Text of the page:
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Jesus, Joseph, and Mary, we have found their bones. So say the producers of the Discovery Channel special, The Lost Tomb of Jesus, which first aired on Sunday, March 4. In a panel moderated by Ted Koppel that aired right after the special, I called the show archaeo-porn — it's the kind of titillating TV you can't help but watch, even if, deep down, you know it's wrong. And this thesis is terribly wrong. The docudrama follows filmmaker Simcha Jacobivici as he finds the family tomb of Jesus or, more precisely, follows him as he tries to prove that a tomb discovered in 1980 was actually Jesus' tomb--but that no scholar or archaeologist had recognized it as such. They simply didn't get the importance of the names Jesus, Joseph, and two Marys on several ossuaries, small coffin-like stone boxes found inside the burial chamber.

If true, The Lost Tomb of Jesus would undermine the faith of millions. Like many biblical scholars and archaeologists, to use William Dever's phrase, I don't have a dog in the fight over faith and resurrection. But, as a field archaeologist and professor of biblical studies, I do have a stake in what archaeology is made to do and how scholars are manipulated on television. It smacks of exploitation.

In both the film and book, a series of experts on archaeology, epigraphy, ancient names, DNA, statistics, and esoteric texts are interviewed. They are not told about the overarching thesis, but each is asked about a single component of the puzzle, which the producers skillfully edit into a compelling story. Confidentiality agreements must be signed for the sake of secrecy, jettisoning peer review, the gold standard of academic integrity. Only the principals involved had the whole picture, and scholars are made marionette-like to play their parts. But last week, after a press conference announced the "discovery," those scholars began to come forward, one by one, questioning or even repudiating the way their words or intentions had been manipulated.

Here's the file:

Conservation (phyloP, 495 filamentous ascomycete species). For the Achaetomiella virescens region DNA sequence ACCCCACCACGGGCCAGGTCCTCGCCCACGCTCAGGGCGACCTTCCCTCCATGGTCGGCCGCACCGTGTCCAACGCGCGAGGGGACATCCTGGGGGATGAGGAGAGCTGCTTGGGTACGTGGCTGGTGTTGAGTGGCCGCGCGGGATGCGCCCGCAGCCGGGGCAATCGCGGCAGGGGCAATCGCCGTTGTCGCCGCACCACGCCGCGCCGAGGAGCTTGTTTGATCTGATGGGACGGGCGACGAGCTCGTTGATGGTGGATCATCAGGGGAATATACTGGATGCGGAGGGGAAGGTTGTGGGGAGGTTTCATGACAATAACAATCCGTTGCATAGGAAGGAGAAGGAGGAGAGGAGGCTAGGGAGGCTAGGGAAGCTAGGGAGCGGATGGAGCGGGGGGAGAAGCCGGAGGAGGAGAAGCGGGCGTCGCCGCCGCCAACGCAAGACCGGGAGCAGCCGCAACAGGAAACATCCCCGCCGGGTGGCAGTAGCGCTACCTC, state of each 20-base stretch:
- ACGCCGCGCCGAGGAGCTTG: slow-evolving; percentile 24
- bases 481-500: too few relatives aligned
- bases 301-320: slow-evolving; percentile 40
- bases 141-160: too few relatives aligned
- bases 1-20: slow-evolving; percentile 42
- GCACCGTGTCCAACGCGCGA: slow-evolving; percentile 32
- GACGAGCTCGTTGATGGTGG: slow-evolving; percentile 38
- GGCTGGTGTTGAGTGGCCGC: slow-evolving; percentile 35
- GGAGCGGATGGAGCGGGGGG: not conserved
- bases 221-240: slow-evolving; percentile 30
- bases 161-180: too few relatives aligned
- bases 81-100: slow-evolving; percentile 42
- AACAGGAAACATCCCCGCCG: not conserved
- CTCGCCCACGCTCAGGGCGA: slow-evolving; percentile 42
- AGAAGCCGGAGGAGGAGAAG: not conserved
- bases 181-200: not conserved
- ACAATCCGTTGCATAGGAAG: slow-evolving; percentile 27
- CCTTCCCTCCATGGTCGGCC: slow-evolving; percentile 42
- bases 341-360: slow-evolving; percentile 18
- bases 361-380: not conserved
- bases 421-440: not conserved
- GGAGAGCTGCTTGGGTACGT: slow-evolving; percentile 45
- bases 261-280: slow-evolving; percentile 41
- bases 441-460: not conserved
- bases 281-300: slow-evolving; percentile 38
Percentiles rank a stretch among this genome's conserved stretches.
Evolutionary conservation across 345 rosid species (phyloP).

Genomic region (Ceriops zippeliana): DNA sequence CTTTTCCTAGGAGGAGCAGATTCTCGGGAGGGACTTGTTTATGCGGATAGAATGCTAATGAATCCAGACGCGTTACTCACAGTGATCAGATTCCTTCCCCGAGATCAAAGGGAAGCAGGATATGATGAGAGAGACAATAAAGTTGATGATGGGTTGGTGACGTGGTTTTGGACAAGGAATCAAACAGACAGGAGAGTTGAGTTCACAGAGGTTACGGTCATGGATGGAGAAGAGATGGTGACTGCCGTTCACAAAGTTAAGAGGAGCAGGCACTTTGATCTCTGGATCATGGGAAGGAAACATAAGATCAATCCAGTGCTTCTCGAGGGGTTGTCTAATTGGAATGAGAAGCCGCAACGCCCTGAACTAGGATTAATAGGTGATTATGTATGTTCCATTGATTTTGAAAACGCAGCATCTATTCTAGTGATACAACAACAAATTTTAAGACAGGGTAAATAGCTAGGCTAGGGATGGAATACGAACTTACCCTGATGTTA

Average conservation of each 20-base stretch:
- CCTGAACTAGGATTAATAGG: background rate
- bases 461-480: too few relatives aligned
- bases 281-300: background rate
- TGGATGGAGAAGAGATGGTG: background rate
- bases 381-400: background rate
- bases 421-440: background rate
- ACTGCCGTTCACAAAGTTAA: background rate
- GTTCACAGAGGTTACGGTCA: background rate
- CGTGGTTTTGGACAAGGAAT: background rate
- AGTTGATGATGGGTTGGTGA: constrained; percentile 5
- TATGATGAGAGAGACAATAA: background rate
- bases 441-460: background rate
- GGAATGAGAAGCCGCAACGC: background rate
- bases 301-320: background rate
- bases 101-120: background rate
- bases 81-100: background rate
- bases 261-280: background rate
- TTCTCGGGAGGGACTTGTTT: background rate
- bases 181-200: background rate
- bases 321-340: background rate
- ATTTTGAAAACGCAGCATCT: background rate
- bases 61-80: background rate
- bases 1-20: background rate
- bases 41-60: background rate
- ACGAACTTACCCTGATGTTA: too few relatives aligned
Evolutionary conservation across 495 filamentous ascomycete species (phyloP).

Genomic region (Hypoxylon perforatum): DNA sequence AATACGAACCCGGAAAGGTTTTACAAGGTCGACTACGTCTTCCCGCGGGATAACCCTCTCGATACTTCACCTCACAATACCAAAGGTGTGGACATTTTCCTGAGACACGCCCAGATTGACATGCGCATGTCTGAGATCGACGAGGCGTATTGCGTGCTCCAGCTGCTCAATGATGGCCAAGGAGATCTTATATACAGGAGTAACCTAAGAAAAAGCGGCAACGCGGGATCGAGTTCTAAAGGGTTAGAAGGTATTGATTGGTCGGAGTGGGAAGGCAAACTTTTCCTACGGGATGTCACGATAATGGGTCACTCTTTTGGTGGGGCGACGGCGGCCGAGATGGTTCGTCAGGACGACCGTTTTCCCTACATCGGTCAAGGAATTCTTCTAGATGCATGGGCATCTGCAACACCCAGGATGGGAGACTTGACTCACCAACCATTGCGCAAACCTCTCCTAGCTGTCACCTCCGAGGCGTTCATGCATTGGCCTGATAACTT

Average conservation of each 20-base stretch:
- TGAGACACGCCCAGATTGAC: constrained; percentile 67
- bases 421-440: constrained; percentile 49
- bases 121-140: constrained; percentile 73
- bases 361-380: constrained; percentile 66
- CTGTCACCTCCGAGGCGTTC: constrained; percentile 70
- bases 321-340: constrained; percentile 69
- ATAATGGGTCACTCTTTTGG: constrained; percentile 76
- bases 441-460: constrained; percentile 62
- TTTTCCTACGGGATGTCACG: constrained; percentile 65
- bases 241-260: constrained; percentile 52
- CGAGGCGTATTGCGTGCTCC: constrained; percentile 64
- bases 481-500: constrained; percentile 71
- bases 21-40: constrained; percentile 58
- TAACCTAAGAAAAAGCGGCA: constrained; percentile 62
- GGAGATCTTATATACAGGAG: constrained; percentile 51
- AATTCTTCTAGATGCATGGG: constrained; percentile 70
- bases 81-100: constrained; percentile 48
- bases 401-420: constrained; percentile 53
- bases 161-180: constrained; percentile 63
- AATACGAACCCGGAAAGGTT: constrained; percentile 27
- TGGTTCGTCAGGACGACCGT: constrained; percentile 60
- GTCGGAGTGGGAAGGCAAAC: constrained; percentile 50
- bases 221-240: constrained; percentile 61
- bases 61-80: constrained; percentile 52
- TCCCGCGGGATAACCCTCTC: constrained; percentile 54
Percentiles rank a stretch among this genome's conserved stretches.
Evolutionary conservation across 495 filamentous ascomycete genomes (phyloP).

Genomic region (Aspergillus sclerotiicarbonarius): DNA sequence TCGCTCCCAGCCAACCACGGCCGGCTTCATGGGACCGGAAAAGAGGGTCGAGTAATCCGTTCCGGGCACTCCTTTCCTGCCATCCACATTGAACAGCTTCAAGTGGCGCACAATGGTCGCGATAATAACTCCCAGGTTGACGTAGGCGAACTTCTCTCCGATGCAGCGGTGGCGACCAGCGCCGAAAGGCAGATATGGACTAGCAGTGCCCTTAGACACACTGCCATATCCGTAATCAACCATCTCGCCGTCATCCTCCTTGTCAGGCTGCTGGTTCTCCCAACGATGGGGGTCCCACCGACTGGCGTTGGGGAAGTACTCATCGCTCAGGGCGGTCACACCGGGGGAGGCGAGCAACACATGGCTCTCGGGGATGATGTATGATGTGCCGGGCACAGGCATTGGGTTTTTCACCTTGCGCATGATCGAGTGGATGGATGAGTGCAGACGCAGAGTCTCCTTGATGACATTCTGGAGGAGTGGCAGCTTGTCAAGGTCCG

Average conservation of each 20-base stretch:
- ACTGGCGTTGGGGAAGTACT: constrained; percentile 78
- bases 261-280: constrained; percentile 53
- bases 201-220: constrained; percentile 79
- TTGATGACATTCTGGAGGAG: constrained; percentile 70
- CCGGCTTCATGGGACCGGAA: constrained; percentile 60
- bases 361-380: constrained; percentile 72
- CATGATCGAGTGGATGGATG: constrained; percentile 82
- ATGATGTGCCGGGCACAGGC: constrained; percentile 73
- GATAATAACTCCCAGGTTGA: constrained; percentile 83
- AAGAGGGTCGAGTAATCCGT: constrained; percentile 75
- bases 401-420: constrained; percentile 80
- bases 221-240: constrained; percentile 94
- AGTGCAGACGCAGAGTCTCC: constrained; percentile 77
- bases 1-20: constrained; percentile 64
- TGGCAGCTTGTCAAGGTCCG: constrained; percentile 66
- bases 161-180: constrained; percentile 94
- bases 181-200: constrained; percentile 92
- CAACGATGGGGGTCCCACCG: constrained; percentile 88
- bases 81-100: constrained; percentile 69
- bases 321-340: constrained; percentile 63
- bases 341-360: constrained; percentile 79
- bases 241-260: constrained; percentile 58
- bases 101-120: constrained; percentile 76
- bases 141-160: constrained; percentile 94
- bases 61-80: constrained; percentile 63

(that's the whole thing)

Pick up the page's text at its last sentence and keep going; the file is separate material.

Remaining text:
Almost to a person, my colleagues in archaeology and biblical scholarship are condemning the thesis as fraudulent. Why? The case is simply not compelling, And in spite of The Lost Tomb of Jesus's insistence that the secret was buried and forgotten in the Israel Antiquity's Authority's storage facilities since 1980, just like Indiana Jones' ark, this is patently not true. Many scholars, including myself, had written about those names on the ossuaries years ago and concluded that that the discovery was indeed very important evidence about Jewish burial practices at the time of Jesus, but highly unlikely to be Jesus of Nazareth's burial.

The Lost Tomb of Jesus is not science or archaeology, not historical inquiry or serious journalism, though it includes a smattering of each. And maybe archaeo-porn is too harsh-it's not that exploitive. But The Lost Tomb of Jesus should be dismissed as infotainment and not taken as Gospel.

Jonathan L. Reed is professor of religion at the University of La Verne and co-author of Excavating Jesus.

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Citation: Jonathan L. Reed, " Response to the "Lost Tomb of Jesus"," SBL Forum , n.p. [cited March 2007]. Online:


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